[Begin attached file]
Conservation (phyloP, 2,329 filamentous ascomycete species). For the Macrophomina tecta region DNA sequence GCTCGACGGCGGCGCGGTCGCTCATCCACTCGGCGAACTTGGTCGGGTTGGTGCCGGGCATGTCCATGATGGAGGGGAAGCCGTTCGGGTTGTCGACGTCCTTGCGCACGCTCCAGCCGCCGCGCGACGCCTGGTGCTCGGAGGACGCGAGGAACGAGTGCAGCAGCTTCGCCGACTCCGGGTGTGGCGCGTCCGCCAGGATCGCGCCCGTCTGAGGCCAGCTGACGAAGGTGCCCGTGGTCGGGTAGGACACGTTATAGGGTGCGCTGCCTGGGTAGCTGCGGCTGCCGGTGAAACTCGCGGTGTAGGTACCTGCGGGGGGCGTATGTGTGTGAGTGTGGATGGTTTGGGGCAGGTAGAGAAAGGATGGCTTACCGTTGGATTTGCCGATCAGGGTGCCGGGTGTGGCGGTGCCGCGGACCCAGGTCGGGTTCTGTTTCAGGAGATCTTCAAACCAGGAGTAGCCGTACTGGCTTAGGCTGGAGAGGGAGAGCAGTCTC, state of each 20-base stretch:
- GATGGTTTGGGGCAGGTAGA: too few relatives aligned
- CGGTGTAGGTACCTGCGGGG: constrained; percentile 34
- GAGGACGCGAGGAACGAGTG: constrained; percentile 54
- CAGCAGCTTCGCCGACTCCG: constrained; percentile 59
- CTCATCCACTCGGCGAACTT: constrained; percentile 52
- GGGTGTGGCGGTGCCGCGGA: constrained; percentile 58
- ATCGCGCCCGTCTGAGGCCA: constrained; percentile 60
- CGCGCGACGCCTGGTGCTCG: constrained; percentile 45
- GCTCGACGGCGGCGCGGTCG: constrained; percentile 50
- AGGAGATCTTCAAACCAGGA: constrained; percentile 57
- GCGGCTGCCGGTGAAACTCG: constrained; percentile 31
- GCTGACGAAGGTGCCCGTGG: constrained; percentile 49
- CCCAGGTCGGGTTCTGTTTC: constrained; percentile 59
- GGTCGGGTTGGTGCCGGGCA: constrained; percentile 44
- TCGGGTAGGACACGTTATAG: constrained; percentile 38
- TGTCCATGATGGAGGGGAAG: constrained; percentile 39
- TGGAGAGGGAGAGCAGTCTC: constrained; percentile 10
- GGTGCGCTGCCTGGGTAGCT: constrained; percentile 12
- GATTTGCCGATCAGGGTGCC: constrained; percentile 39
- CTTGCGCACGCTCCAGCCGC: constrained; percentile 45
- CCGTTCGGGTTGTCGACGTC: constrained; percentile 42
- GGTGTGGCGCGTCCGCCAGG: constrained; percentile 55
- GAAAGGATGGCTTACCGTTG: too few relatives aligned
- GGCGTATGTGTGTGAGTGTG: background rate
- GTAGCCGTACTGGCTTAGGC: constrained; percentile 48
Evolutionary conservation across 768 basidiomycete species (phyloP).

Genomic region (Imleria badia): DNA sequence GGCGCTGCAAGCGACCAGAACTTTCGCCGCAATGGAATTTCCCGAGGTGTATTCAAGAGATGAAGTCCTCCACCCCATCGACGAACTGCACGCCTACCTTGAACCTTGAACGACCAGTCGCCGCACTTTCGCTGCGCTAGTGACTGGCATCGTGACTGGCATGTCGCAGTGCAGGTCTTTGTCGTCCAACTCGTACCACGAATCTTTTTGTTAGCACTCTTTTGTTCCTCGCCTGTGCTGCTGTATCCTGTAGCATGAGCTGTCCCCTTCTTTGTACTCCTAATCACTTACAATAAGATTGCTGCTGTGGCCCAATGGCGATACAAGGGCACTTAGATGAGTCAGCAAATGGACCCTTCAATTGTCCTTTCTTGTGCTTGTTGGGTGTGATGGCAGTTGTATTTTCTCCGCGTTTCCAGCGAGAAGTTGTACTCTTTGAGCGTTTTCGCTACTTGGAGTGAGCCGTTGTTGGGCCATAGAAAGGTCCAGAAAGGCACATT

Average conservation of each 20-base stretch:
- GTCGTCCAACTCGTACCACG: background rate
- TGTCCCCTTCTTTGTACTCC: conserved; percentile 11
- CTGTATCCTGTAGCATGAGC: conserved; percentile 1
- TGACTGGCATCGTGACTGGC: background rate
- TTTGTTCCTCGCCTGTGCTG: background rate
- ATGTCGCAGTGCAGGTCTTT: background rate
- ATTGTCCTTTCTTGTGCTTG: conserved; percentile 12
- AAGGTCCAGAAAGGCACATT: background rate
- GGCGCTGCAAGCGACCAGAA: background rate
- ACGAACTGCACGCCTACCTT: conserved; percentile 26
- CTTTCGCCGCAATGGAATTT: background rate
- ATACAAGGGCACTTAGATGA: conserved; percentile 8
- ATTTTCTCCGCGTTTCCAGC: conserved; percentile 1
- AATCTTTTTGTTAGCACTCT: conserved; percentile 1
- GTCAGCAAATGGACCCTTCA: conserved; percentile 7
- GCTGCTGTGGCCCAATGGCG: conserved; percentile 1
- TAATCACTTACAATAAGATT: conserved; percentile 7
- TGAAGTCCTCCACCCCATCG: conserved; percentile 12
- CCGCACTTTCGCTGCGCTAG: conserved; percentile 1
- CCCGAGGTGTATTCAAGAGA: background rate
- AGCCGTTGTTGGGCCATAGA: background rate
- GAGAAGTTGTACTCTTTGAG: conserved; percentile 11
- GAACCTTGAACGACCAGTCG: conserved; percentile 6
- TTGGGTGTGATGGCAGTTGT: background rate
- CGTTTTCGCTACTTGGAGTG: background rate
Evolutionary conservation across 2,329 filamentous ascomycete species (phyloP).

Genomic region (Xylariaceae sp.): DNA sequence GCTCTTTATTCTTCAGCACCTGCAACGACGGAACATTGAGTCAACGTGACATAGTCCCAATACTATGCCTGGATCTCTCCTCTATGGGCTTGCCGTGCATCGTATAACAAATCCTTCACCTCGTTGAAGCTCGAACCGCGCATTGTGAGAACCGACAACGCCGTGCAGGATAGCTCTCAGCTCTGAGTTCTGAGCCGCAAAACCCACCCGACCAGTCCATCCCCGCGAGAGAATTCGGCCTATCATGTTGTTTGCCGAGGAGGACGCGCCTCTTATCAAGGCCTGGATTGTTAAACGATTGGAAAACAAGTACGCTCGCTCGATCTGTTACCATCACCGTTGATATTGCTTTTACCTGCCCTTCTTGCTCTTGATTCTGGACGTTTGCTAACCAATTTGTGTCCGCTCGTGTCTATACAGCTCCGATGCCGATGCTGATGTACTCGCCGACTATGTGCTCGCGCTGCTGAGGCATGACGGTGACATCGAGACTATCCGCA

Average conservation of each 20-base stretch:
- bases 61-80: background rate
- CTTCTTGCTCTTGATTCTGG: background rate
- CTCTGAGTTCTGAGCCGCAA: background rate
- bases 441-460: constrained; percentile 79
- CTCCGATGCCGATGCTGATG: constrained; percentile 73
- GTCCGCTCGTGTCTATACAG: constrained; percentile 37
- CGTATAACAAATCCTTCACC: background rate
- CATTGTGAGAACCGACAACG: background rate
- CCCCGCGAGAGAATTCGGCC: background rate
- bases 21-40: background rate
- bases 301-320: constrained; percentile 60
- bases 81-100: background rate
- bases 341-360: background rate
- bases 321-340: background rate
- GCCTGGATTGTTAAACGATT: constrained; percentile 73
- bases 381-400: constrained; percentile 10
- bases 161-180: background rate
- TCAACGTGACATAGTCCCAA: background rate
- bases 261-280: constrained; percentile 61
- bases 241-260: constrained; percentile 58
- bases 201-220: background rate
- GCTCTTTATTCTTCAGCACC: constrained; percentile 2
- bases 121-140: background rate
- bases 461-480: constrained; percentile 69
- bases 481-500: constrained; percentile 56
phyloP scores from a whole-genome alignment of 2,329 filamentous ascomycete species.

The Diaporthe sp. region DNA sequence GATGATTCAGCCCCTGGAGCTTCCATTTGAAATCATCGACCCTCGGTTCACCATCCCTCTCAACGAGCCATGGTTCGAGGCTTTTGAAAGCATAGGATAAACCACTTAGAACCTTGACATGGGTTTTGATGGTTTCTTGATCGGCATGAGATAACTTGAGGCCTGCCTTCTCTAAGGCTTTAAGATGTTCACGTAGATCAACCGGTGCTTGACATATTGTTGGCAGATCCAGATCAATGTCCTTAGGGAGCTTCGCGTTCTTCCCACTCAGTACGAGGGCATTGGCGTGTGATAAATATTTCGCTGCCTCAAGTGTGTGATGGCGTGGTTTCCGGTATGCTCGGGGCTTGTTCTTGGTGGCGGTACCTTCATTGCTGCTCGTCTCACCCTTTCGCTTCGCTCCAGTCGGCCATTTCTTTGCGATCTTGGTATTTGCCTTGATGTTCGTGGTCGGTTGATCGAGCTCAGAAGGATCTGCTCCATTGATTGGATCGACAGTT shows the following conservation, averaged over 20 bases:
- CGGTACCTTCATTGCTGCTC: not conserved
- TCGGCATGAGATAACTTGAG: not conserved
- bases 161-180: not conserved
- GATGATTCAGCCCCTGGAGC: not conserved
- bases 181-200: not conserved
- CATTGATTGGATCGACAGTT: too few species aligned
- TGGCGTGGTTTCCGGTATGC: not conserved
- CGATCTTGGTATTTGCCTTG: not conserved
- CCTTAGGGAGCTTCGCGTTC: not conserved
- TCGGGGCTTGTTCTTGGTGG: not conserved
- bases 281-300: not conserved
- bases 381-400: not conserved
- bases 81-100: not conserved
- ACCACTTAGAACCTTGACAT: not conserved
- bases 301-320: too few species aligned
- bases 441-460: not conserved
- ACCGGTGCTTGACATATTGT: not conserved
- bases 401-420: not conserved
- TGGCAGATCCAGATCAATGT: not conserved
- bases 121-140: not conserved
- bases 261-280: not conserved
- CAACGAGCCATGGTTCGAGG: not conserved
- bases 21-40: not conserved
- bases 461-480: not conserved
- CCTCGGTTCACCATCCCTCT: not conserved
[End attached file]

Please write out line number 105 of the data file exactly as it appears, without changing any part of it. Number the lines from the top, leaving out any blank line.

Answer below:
- bases 261-280: not conserved